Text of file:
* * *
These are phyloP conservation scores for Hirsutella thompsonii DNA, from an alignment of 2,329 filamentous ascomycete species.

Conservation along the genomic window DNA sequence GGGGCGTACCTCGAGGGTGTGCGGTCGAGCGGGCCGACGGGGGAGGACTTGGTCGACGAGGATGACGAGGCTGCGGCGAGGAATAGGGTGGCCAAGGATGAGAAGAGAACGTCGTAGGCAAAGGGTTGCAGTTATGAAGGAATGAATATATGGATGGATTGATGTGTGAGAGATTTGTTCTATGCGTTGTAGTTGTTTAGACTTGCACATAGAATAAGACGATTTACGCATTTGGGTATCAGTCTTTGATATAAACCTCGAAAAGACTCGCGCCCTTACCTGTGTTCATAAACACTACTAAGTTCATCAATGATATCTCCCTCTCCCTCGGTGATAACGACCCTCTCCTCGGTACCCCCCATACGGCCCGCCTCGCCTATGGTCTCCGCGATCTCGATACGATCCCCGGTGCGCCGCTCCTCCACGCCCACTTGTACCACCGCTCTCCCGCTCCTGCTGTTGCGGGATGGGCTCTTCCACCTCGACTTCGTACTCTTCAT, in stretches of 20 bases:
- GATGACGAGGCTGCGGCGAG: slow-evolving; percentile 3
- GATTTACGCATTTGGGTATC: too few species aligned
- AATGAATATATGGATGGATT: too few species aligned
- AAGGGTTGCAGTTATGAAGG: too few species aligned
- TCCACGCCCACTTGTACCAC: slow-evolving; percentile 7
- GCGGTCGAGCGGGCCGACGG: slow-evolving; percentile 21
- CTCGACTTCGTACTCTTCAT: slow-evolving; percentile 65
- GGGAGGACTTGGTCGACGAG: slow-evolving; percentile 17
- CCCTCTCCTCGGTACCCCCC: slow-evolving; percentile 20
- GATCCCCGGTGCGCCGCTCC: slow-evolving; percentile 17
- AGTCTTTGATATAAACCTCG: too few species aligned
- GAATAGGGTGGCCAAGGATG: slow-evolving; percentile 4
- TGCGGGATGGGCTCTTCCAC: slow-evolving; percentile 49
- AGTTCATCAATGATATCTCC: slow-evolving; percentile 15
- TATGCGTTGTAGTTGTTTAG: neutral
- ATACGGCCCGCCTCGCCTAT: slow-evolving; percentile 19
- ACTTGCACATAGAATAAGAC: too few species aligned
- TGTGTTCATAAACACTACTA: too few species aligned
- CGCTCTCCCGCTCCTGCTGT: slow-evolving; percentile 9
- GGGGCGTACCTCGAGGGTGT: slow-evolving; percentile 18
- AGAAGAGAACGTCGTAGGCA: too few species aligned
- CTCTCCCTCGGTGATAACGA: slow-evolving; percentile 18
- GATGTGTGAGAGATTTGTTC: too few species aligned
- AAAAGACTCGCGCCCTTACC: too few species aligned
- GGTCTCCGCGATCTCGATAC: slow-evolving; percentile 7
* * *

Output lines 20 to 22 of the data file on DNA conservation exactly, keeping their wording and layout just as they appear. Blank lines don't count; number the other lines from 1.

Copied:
- TGTGTTCATAAACACTACTA: too few species aligned
- CGCTCTCCCGCTCCTGCTGT: slow-evolving; percentile 9
- GGGGCGTACCTCGAGGGTGT: slow-evolving; percentile 18